Having found that GaM inhibited complex I, we examined whether its cytotoxicity could be enhanced by combining it with other agents. Metformin, an oral antihyperglycemic drug used clinically for the treatment of type 2 diabetes mellitus [8], has recently been shown to have antineoplastic activity, and there is considerable interest in repurposing it for cancer treatment [7]. Since metformin’s mechanism of antineoplastic action includes inhibition of complex I [13], we sought to determine whether this drug might enhance gallium-induced inhibition of suppression of complex I activity. Indeed, this was found to be the case. As shown in Figure 3A, combinations of GaM and metformin at molar ratios of 1:10 and 1:20 produced greater decreases in cellular OCRs than either agent alone. Specific measurements of complex I oxygen consumption showed that whereas GaM and metformin individually produced a dose-dependent decrease in complex I activity, the inhibition of complex I was significantly greater when both agents were combined (Figure 3B). Consistent with combined inhibition of complex I, cells displayed a greater level of ROS production compared with either agent alone (Figure 3C).

Figure 3:

Figure 3: GaM inhibition of mitochondrial function is augmented by metformin (A). Cellular oxygen consumption rates (OCR) were measured by the Seahorse XF Analyzer, as shown in Figure 1. OCR in D54 cells was measured after a 24 h incubation with GaM 50 μmol/L, metformin 0.5 or 1.0 mmol/L, or the combination of both agents as shown in the Figure. (B) Inhibition of complex 1 activity by GaM and metformin alone and in combination. Cells were analyzed after a 24 h incubation with GaM and metformin. (C) Metformin increases GaM-induced ROS production in D54 cells. Cells were assayed for DCF fluorescence as described under Methods. Cells were analyzed for DCF-AM fluorescence as described in Figure 1. (D) GaM induction of heme oxygenase-1 (HO-1) expression is enhanced by metformin. HO-1 expression in cells was measured by Western Blotting after 24 h incubation of D54 cells with GaM and metformin.

In prior studies, we showed that gallium nitrate increased ROS levels in human lymphoma CCRF-CEM cells leading to an upregulation of heme oxygenase-1 (HO-1) [21]. Similarly, GaM produced an increase in HO-1 levels in D54 cells; this was further increased by metformin (Figure 3D). These results are consistent with leakage of ROS from the mitochondria known to occur when complex I activity is blocked [22] and they provide additional evidence that GaM and metformin act in concert to inhibit complex I.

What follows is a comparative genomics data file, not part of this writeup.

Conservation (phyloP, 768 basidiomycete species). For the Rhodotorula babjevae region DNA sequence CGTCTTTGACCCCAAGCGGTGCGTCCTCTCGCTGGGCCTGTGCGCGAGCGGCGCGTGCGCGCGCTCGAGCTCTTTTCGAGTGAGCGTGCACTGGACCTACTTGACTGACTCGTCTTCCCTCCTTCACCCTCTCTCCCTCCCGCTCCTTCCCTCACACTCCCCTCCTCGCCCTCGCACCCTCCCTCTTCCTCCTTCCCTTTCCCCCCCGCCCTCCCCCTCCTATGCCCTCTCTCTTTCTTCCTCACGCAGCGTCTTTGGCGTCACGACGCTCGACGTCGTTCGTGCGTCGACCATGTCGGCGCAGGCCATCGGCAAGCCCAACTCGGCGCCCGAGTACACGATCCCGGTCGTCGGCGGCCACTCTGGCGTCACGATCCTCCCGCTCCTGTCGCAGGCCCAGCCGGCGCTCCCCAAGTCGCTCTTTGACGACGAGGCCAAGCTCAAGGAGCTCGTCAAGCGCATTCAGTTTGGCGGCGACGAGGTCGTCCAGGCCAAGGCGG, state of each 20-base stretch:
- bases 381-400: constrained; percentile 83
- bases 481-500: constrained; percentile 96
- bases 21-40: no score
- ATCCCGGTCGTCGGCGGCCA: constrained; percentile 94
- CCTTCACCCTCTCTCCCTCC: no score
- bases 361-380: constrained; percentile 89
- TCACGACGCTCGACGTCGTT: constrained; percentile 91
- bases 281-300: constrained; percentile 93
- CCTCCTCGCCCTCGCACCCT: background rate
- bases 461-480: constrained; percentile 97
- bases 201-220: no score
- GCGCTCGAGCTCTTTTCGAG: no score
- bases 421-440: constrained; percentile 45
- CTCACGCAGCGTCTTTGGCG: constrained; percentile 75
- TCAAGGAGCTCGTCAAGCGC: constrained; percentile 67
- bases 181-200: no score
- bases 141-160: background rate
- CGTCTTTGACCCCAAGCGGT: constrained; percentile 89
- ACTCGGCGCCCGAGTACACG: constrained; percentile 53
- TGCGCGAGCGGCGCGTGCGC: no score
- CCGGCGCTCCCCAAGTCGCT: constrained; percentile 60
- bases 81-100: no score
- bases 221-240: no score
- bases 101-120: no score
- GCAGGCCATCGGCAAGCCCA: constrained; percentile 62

GaM and metformin act synergistically to inhibit the proliferation of glioblastoma cells

To determine whether the inhibitory effects of GaM and metformin on complex I interpreted into an effect on cell proliferation, we examined the impact of these agents on the growth of glioblastoma cells. Dose-response studies showed that whereas both agents individually inhibited the growth of U87 MG and D54 cells, the inhibition of cell growth was significantly greater when they were combined (Figure 4A and 4B, respectively). Analysis of drug-drug interaction using the strict pharmacologic criteria of Chou and Talalay [23] confirmed that cell growth-inhibition by combination GaM and metformin was synergistic as evidenced by combination index of <1 (Figure 4C).

Figure 4:

Figure 4: GaM and metformin synergistically inhibit the proliferation of glioblastoma cell lines (A and B). U87 MG (panel A) and D54 (panel B) cells were incubated with increasing concentrations of GaM and metformin alone and in combination at a fixed molar ratio of 1:20 (GaM: metformin). Cell proliferation was measured by MTT assay after 96 h incubation. (C) Combination Indices (CI). Analysis of the dose-response curves from A and B. A CI of <1 represents drug synergy between GaM and metformin. (D and E) Cell growth over time. U87 MG (panel D) and D54 (panel E) cells were plated in the absence or presence of GaM or metformin alone and in combination. Cell proliferation relative to initial plating density was measured by MTT assay after 3, 5, and 7 days of incubation.

The effect of GaM and metformin on cell growth over an extended time was examined. U87 MG and D54 cells were incubated with the lowest concentrations of GaM (25 μmol/L) and metformin (0.5 mmol/L) used in Figures 4A and 4B, and their proliferation was determined after 3, 5, and 7 days of incubation. As shown in Figure 4D, control U87 MG cells displayed unrestricted cell growth with a progressive increase in number at each time-point while the proliferation rate of GaM- and metformin-treated cells was slower than control cells with a plateau in the growth curve between days 3 and 5 followed by an increase in cell number (albeit lower than control cells) by day 7. In contrast, cell growth in the presence of combination of GaM and metformin decreased below initial plating density by day 5 and did not recover thereafter. A similar pattern of cell proliferation was seen in control, GaM-, and metformin-treated D54 cells (Figure 4E). Collectively, these studies suggest that at the lower concentrations used, GaM and metformin slowed the rate of cell growth; in combination however, they clearly induced cell death.